brush biopsy


Also found in: Dictionary, Thesaurus, Encyclopedia, Wikipedia.

biopsy

 [bi´op-se]
removal and examination, usually microscopic, of tissue from the living body, often to determine whether a tumor is malignant or benign; biopsies are also done for diagnosis of disease processes such as infections.
Technique for endometrial biopsy. Longitudinal strips of the endometrium are sampled using an in-and-out and rotational motion. From Rakel, 2000.
aspiration biopsy one in which tissue is obtained by application of suction through a needle attached to a syringe.
brush biopsy one in which the sample is obtained by a brush with stiff bristles introduced through an endoscope, such as for a tissue sample from an inaccessible place such as the renal pelvis or bronchus.
chorionic villus biopsy chorionic villus sampling.
cone biopsy one in which an inverted cone of tissue is excised, as from the uterine cervix.
endoscopic biopsy removal of tissue by instruments inserted through an endoscope.
excisional biopsy removal of biopsy tissue by surgical cutting, such as a lumpectomy.
fine-needle aspiration biopsy aspiration biopsy using a fine needle. For superficial tissue such as the thyroid, breast, or prostate the needle is unguided, but for deep tissue it must be guided radiologically.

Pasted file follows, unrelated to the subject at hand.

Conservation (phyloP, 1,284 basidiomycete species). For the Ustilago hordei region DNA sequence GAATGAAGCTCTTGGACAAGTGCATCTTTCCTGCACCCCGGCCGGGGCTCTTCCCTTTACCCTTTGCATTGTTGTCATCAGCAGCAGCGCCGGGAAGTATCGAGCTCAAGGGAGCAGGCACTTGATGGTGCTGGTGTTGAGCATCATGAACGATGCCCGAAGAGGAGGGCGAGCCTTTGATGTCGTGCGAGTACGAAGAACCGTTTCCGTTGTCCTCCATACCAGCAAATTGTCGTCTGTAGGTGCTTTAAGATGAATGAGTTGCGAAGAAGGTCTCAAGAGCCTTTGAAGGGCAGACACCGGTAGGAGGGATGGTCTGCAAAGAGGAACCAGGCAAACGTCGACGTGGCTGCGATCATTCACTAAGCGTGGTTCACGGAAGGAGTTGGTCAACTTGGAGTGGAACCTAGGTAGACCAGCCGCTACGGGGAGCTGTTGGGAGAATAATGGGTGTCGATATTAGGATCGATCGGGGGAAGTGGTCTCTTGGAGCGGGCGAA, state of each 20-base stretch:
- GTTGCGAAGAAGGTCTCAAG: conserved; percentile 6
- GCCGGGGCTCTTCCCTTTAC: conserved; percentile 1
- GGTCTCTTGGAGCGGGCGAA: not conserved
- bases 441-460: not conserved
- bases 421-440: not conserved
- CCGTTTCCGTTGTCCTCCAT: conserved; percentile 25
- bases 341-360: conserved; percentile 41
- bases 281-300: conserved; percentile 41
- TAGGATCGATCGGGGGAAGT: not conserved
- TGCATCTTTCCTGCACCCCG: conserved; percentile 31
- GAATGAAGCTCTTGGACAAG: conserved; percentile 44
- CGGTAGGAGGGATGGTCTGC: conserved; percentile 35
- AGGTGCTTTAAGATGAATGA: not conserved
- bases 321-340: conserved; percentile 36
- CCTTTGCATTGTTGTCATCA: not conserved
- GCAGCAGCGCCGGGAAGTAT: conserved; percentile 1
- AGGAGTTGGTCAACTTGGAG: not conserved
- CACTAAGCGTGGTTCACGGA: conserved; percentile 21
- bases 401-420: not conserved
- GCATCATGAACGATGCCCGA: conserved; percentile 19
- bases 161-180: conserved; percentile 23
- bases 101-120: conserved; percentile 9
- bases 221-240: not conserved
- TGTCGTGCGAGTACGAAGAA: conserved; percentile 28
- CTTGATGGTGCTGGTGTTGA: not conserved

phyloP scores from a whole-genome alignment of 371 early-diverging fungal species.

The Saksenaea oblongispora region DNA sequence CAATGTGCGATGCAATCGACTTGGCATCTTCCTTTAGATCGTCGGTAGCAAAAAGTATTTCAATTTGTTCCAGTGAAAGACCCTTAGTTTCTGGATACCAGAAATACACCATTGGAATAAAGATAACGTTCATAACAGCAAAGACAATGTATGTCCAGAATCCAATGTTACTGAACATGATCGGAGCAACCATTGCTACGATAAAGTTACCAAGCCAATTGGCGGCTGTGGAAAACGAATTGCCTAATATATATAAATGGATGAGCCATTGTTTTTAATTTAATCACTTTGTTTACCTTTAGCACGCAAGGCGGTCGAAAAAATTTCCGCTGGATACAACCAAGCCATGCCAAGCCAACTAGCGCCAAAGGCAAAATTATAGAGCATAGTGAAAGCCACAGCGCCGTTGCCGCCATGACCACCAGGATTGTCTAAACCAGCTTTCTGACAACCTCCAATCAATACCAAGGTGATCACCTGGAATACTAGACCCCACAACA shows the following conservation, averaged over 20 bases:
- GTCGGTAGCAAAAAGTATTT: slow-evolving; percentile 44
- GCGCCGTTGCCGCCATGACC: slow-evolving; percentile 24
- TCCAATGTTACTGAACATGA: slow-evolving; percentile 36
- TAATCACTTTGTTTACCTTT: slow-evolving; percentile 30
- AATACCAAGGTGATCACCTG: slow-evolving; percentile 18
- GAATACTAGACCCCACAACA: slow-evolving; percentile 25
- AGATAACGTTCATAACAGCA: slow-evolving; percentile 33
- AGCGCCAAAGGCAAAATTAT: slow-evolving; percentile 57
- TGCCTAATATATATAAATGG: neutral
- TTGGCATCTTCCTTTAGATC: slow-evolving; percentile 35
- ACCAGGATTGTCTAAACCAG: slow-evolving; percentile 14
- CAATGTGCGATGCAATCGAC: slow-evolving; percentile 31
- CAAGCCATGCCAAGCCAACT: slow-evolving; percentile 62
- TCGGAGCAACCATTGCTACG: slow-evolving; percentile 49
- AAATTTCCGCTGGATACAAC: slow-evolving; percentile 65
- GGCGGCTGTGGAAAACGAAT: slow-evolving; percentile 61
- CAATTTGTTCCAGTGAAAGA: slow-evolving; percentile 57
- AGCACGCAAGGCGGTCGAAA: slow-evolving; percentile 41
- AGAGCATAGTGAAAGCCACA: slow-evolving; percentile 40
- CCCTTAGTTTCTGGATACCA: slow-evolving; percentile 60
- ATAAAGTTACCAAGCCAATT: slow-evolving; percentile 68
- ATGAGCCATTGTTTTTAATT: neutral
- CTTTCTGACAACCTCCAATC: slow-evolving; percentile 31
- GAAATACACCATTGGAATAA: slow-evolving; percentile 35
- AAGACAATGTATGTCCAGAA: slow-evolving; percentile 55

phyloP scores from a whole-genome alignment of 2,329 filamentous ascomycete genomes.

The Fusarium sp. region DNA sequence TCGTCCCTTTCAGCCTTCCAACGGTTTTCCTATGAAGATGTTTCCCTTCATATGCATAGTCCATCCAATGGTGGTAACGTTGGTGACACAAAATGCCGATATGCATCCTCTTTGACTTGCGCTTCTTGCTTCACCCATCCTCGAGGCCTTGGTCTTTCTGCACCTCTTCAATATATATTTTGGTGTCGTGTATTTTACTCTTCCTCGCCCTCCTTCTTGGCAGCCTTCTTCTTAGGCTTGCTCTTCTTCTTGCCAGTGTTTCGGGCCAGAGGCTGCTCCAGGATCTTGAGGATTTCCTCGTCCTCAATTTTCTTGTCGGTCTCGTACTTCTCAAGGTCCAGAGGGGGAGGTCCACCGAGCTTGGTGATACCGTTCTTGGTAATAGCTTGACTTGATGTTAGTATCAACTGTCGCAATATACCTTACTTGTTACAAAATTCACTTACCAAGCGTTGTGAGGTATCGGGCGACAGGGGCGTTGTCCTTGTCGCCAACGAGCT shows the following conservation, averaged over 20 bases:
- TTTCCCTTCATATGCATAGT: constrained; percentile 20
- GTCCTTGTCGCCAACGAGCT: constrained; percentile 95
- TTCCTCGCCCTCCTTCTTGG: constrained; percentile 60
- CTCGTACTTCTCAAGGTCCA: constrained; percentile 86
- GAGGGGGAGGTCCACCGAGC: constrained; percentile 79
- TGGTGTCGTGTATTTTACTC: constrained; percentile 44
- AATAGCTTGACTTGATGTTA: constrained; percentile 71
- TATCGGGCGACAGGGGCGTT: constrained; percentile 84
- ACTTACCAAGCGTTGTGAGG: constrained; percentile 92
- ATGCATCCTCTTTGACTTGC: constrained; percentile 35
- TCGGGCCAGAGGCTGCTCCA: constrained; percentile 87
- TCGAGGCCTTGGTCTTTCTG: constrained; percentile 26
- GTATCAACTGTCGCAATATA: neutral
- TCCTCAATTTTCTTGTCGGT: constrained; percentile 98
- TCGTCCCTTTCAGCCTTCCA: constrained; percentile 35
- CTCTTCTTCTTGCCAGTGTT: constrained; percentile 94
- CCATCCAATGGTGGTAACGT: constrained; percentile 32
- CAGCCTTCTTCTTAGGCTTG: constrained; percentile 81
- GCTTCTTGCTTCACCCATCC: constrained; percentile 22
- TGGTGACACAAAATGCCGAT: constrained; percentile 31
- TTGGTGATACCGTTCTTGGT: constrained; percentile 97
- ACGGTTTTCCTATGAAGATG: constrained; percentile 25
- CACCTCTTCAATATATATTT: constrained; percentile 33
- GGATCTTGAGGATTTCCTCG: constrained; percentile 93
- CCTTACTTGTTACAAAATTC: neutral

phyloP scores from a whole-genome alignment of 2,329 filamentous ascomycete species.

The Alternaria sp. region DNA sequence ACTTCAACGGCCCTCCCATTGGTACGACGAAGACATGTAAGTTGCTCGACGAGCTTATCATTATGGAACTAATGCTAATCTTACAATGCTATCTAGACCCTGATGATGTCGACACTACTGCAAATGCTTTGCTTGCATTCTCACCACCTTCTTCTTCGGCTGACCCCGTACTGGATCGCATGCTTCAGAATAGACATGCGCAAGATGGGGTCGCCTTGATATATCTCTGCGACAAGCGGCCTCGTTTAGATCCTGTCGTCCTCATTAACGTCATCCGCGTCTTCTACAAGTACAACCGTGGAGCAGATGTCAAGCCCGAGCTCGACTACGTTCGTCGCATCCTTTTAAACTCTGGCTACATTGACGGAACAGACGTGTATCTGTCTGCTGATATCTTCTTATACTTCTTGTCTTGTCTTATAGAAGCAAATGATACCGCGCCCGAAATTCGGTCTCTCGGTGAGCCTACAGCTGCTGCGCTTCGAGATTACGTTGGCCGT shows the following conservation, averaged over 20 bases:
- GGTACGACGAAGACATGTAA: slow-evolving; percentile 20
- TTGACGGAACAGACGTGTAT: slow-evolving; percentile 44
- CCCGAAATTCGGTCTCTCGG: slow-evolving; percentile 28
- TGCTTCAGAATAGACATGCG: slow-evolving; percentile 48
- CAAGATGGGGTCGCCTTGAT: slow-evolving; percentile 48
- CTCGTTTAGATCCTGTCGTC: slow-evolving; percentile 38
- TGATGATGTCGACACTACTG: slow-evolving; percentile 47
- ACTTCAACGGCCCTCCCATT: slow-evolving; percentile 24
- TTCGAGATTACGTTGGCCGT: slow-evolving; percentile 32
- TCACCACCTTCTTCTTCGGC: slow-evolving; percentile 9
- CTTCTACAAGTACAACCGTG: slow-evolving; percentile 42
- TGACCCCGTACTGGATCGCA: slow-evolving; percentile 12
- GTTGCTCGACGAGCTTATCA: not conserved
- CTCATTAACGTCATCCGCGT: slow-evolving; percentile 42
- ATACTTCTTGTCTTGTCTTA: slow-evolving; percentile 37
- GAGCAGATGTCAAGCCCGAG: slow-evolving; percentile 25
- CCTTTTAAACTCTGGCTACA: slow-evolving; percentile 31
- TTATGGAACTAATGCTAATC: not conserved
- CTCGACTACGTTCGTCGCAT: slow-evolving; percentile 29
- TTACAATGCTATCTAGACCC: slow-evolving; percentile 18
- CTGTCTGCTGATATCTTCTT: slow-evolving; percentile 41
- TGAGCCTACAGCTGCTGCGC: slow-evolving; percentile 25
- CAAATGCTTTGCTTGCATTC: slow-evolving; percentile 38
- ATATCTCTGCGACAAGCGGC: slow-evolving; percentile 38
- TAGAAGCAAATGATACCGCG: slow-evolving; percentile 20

incisional biopsy biopsy of a selected portion of a lesion.
needle biopsy (percutaneous biopsy) one in which tissue is obtained by insertion through the skin of a special type of needle (see biopsy needle).
punch biopsy one in which tissue is obtained by a punch-type instrument.
sentinel node biopsy biopsy of a sentinel node (the first lymph node to receive lymphatic drainage from a malignant tumor). It is identified as follows: a dye and a radioactive substance are injected into the body, which causes certain nodes to “light up” like a sentinel, indicating that they are the most appropriate ones for examination. They are detected by both the light created by the dye and the radioactive substance that is monitored by a gamma camera. If the sentinel nodes do not contain malignant cells, this usually eliminates the need for removal of more distal nodes. Called also intraoperative lymphatic mapping.
shave biopsy biopsy of a skin lesion by excising it with a cut parallel to the surface of the surrounding skin.
stereotactic biopsy biopsy of the brain using a stereotactic technique to locate the biopsy site. This can be done as a minimally invasive surgery technique. The patient's head is held in a special rigid frame so that a probe can be directed into the brain through a small hole in the skull.
sternal biopsy biopsy of bone marrow of the sternum removed by puncture or trephining; see also sternal puncture.

brush biopsy

biopsy obtained by abrading the surface of a lesion with a brush to obtain cells and tissue for microscopic examination.

brush biopsy

the use of a catheter with bristles that is inserted into the body to collect cells from tissues.